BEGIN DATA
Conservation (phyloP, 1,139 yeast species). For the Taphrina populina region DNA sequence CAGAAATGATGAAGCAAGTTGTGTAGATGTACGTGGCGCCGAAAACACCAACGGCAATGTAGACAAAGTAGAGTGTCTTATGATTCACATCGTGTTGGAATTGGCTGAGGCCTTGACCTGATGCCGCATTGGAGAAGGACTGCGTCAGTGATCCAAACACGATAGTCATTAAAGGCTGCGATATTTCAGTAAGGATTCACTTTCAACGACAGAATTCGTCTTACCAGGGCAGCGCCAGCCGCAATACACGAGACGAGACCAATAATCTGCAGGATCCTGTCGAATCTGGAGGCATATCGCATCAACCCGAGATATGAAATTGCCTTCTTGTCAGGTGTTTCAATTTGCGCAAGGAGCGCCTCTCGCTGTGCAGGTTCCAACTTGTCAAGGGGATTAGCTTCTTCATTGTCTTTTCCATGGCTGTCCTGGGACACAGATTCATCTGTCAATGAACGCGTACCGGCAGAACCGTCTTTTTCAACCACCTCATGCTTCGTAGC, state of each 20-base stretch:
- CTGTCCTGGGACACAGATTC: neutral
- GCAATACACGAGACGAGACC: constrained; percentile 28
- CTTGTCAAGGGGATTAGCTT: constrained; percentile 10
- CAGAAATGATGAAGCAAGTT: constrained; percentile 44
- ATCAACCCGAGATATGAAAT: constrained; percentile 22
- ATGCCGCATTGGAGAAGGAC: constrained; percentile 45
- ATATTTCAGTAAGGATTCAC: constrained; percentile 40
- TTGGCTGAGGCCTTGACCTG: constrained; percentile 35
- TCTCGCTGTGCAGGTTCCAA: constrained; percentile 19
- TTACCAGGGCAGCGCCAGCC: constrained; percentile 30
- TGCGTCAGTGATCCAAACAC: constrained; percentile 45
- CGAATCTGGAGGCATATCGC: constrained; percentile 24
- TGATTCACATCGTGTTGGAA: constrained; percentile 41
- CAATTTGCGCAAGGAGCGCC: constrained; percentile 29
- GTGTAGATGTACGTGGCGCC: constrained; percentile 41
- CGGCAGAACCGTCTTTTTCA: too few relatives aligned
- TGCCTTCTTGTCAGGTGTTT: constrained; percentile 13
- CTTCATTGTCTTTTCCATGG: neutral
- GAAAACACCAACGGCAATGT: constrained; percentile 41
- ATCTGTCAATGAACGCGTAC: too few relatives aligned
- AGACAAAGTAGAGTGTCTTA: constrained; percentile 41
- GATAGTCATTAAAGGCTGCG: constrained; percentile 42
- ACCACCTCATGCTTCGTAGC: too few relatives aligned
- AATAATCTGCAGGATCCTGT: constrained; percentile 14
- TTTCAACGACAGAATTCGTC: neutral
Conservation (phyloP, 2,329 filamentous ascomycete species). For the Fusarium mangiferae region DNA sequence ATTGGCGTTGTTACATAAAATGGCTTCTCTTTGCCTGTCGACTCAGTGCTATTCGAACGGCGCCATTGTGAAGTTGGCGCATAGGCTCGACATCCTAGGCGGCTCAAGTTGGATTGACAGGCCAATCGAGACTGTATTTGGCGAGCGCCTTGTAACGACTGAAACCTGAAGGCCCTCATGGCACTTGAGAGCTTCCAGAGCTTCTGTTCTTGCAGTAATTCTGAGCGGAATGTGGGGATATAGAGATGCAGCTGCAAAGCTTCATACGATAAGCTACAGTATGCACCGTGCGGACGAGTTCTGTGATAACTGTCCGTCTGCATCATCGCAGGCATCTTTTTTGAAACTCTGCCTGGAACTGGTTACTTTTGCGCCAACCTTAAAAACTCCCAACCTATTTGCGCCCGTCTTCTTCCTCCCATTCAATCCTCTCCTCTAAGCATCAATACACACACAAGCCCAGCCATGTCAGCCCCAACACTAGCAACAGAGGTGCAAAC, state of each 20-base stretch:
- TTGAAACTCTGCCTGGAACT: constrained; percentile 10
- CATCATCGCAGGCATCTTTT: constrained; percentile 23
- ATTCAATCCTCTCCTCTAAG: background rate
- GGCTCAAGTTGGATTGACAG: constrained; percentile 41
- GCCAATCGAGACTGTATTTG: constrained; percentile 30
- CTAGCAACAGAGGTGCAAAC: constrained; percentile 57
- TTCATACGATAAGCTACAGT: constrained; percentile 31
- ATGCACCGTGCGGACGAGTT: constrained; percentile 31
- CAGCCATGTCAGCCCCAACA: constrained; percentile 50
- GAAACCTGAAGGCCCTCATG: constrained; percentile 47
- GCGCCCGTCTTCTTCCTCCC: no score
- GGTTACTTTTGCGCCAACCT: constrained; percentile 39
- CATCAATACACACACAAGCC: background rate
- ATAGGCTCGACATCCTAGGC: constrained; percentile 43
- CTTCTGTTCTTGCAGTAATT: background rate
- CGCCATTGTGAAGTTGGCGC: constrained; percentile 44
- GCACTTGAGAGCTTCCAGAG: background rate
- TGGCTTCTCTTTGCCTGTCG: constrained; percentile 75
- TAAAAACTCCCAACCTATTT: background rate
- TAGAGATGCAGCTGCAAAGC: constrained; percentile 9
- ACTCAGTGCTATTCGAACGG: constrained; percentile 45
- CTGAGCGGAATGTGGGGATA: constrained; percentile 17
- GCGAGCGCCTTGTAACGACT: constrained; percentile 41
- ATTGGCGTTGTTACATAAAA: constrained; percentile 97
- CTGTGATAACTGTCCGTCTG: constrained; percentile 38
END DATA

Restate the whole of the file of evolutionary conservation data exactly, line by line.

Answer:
Conservation (phyloP, 1,139 yeast species). For the Taphrina populina region DNA sequence CAGAAATGATGAAGCAAGTTGTGTAGATGTACGTGGCGCCGAAAACACCAACGGCAATGTAGACAAAGTAGAGTGTCTTATGATTCACATCGTGTTGGAATTGGCTGAGGCCTTGACCTGATGCCGCATTGGAGAAGGACTGCGTCAGTGATCCAAACACGATAGTCATTAAAGGCTGCGATATTTCAGTAAGGATTCACTTTCAACGACAGAATTCGTCTTACCAGGGCAGCGCCAGCCGCAATACACGAGACGAGACCAATAATCTGCAGGATCCTGTCGAATCTGGAGGCATATCGCATCAACCCGAGATATGAAATTGCCTTCTTGTCAGGTGTTTCAATTTGCGCAAGGAGCGCCTCTCGCTGTGCAGGTTCCAACTTGTCAAGGGGATTAGCTTCTTCATTGTCTTTTCCATGGCTGTCCTGGGACACAGATTCATCTGTCAATGAACGCGTACCGGCAGAACCGTCTTTTTCAACCACCTCATGCTTCGTAGC, state of each 20-base stretch:
- CTGTCCTGGGACACAGATTC: neutral
- GCAATACACGAGACGAGACC: constrained; percentile 28
- CTTGTCAAGGGGATTAGCTT: constrained; percentile 10
- CAGAAATGATGAAGCAAGTT: constrained; percentile 44
- ATCAACCCGAGATATGAAAT: constrained; percentile 22
- ATGCCGCATTGGAGAAGGAC: constrained; percentile 45
- ATATTTCAGTAAGGATTCAC: constrained; percentile 40
- TTGGCTGAGGCCTTGACCTG: constrained; percentile 35
- TCTCGCTGTGCAGGTTCCAA: constrained; percentile 19
- TTACCAGGGCAGCGCCAGCC: constrained; percentile 30
- TGCGTCAGTGATCCAAACAC: constrained; percentile 45
- CGAATCTGGAGGCATATCGC: constrained; percentile 24
- TGATTCACATCGTGTTGGAA: constrained; percentile 41
- CAATTTGCGCAAGGAGCGCC: constrained; percentile 29
- GTGTAGATGTACGTGGCGCC: constrained; percentile 41
- CGGCAGAACCGTCTTTTTCA: too few relatives aligned
- TGCCTTCTTGTCAGGTGTTT: constrained; percentile 13
- CTTCATTGTCTTTTCCATGG: neutral
- GAAAACACCAACGGCAATGT: constrained; percentile 41
- ATCTGTCAATGAACGCGTAC: too few relatives aligned
- AGACAAAGTAGAGTGTCTTA: constrained; percentile 41
- GATAGTCATTAAAGGCTGCG: constrained; percentile 42
- ACCACCTCATGCTTCGTAGC: too few relatives aligned
- AATAATCTGCAGGATCCTGT: constrained; percentile 14
- TTTCAACGACAGAATTCGTC: neutral
Conservation (phyloP, 2,329 filamentous ascomycete species). For the Fusarium mangiferae region DNA sequence ATTGGCGTTGTTACATAAAATGGCTTCTCTTTGCCTGTCGACTCAGTGCTATTCGAACGGCGCCATTGTGAAGTTGGCGCATAGGCTCGACATCCTAGGCGGCTCAAGTTGGATTGACAGGCCAATCGAGACTGTATTTGGCGAGCGCCTTGTAACGACTGAAACCTGAAGGCCCTCATGGCACTTGAGAGCTTCCAGAGCTTCTGTTCTTGCAGTAATTCTGAGCGGAATGTGGGGATATAGAGATGCAGCTGCAAAGCTTCATACGATAAGCTACAGTATGCACCGTGCGGACGAGTTCTGTGATAACTGTCCGTCTGCATCATCGCAGGCATCTTTTTTGAAACTCTGCCTGGAACTGGTTACTTTTGCGCCAACCTTAAAAACTCCCAACCTATTTGCGCCCGTCTTCTTCCTCCCATTCAATCCTCTCCTCTAAGCATCAATACACACACAAGCCCAGCCATGTCAGCCCCAACACTAGCAACAGAGGTGCAAAC, state of each 20-base stretch:
- TTGAAACTCTGCCTGGAACT: constrained; percentile 10
- CATCATCGCAGGCATCTTTT: constrained; percentile 23
- ATTCAATCCTCTCCTCTAAG: background rate
- GGCTCAAGTTGGATTGACAG: constrained; percentile 41
- GCCAATCGAGACTGTATTTG: constrained; percentile 30
- CTAGCAACAGAGGTGCAAAC: constrained; percentile 57
- TTCATACGATAAGCTACAGT: constrained; percentile 31
- ATGCACCGTGCGGACGAGTT: constrained; percentile 31
- CAGCCATGTCAGCCCCAACA: constrained; percentile 50
- GAAACCTGAAGGCCCTCATG: constrained; percentile 47
- GCGCCCGTCTTCTTCCTCCC: no score
- GGTTACTTTTGCGCCAACCT: constrained; percentile 39
- CATCAATACACACACAAGCC: background rate
- ATAGGCTCGACATCCTAGGC: constrained; percentile 43
- CTTCTGTTCTTGCAGTAATT: background rate
- CGCCATTGTGAAGTTGGCGC: constrained; percentile 44
- GCACTTGAGAGCTTCCAGAG: background rate
- TGGCTTCTCTTTGCCTGTCG: constrained; percentile 75
- TAAAAACTCCCAACCTATTT: background rate
- TAGAGATGCAGCTGCAAAGC: constrained; percentile 9
- ACTCAGTGCTATTCGAACGG: constrained; percentile 45
- CTGAGCGGAATGTGGGGATA: constrained; percentile 17
- GCGAGCGCCTTGTAACGACT: constrained; percentile 41
- ATTGGCGTTGTTACATAAAA: constrained; percentile 97
- CTGTGATAACTGTCCGTCTG: constrained; percentile 38